This physical and online exhibit looks at the progression of medieval handwriting primarily in liturgical books, lay prayer books and Bibles. While not all types of medieval handwriting are in the exhibit, scripts such as Carolingian, Gothic, and Humanist among others are featured. The exhibit was curated by Casey Welby, Classical Languages and History Major ’21 as part of her Honors Project and as a student humanities fellowship at the Gail and Francis Slattery Center for the Humanities. Welby worked with Special Collections Librarian Prof. Michael Knies, Digital Services Librarian Prof. Colleen Farry, with the support of Digital Services Web Developer Jennifer Galas. The Heritage Room will be hosting the physical exhibit of the Sims medieval manuscript leaf collection from February 8 through May 21. However, due to COVID restrictions, the campus is closed to the general public. The online version of the exhibit can be viewed here: digitalprojects.scranton.edu/s/sims-exhibit.
For more information please contact Special Collections Librarian Michael Knies at email@example.com
It is with great sorrow that we announce the loss of Terry Connors, University of Scranton photographer of nearly four decades. At once both an omnipresent and unobtrusive figure on campus and in the greater community, Terry documented almost every major activity and accomplishment of the University while serving under five different administrations. Not only did Terry fastidiously record history in conventional fashion but showcased a knack, undoubtedly aided by his geniality, for capturing candid moments. He also documented the many distinguished visitors to the region, including politicians, religious figures, actors, musicians, and many other celebrities, Nobel Prize winners, military officials and international dignitaries. In addition to work on campus, Terry provided services to such clients as the Greater Scranton Chamber of Commerce, the Lackawanna Bar Association, Moses Taylor Hospital and the Diocese of Scranton. His photographs are therefore an invaluable asset not only to the University but the greater Scranton area, constituting a survey of its events and people dating back to 1976. He will be deeply missed.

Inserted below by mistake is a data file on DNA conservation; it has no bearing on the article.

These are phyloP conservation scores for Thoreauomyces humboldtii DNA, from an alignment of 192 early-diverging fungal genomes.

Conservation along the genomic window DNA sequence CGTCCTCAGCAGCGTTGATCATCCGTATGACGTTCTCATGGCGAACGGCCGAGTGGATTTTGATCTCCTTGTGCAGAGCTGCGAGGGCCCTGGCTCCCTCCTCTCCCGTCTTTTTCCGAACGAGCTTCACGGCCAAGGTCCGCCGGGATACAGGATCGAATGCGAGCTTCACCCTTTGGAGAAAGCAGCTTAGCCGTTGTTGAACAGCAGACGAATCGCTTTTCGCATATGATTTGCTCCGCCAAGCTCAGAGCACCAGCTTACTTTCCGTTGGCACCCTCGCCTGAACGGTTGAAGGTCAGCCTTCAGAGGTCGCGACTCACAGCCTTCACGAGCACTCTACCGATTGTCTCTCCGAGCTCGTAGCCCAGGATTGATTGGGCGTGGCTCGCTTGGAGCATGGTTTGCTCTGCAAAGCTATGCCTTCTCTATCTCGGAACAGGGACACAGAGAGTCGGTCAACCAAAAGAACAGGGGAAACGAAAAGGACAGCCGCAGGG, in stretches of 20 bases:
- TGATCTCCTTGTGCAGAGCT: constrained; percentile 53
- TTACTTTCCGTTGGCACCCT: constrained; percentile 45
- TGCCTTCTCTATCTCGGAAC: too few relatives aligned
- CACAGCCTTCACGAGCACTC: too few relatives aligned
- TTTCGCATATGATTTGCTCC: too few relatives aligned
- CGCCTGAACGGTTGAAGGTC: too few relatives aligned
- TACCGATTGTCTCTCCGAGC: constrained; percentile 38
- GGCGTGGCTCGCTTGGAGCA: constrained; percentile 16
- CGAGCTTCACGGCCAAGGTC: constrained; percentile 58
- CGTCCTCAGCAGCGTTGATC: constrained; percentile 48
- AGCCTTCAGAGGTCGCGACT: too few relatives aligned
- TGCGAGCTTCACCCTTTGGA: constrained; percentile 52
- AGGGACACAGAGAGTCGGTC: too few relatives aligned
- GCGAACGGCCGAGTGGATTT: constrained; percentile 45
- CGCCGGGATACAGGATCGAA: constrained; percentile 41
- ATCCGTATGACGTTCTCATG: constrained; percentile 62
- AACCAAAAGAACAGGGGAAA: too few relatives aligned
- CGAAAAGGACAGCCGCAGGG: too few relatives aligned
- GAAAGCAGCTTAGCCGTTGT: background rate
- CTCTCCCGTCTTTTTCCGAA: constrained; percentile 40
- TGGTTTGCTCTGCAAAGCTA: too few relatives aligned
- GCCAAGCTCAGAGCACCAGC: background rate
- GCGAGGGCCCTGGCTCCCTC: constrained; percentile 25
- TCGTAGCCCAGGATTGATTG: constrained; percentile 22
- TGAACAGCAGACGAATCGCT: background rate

Aware that so many of us carry everyday crosses in life, Italian St. Paul of Cross (1694-1775) founded the Passionist Congregation in 1720. This exhibit shows how Passionist priests, brothers, sisters, nuns and the peoples of the world have found compassion through the wisdom of Jesus on the Cross. See how sacred Passionist relics and inspirational art invites us to meditate on contemporary faith and healings and how artifacts and photos offer an understanding of Passionist monastic traditions and Scranton’s devotion to Good St. Ann. The diversity of Passionist ministry is represented by scholars, various media and a commitment to peace and justice.
On April 1, Fr. Rob Carbonneau, C.P., Ph.D., Adjunct Professor of History at the University of Scranton and Passionist historian will offer a free public lecture entitled “Our Modern Quest for Compassion of the Mind and Heart: Reflection on the Passionist Tradition, 1720 to 2020.”
The Heritage Room exhibit will run through April 19. For more information please contact Special Collections Librarian Michael Knies at 570-941-6341.
Today is the perfect time to remember William Friedkin’s classic 1973 horror film, The Exorcist. Featuring a Jesuit priest’s battle against a demonic possession, the film stars alumnus Jason Miller, ’61, H’73 and is based on the novel by William Peter Blatty. The film would earn Jason Miller an Academy Award nomination for Best Supporting Actor and Blatty a win for Best Adapted Screenplay.
The Exorcist was largely inspired by The Earling Possession Case of 1928, an exorcism conducted by Father Theophilus Riesinger in Earling, Iowa and detailed in 1932 by Rev. F.J. Bunse, S.J. Although copies are extremely scarce, one of two is preserved here at the University.
In celebration of the 50th anniversary of the Apollo 11 moon landing, we are honoring Glynn S. Lunney H’71. Lunney was a flight director for NASA and was on duty during the Apollo 11 moon landing. A native of Old Forge, Lunney graduated from Scranton Prep and studied at the University of Scranton from 1951 to 1953 before receiving his B.S. in aerospace engineering from the University of Detroit.
He autographed this moon landing photograph, probably in 1971, for Rev. Dexter Hanley, S.J., president of the University of Scranton from 1970-1975.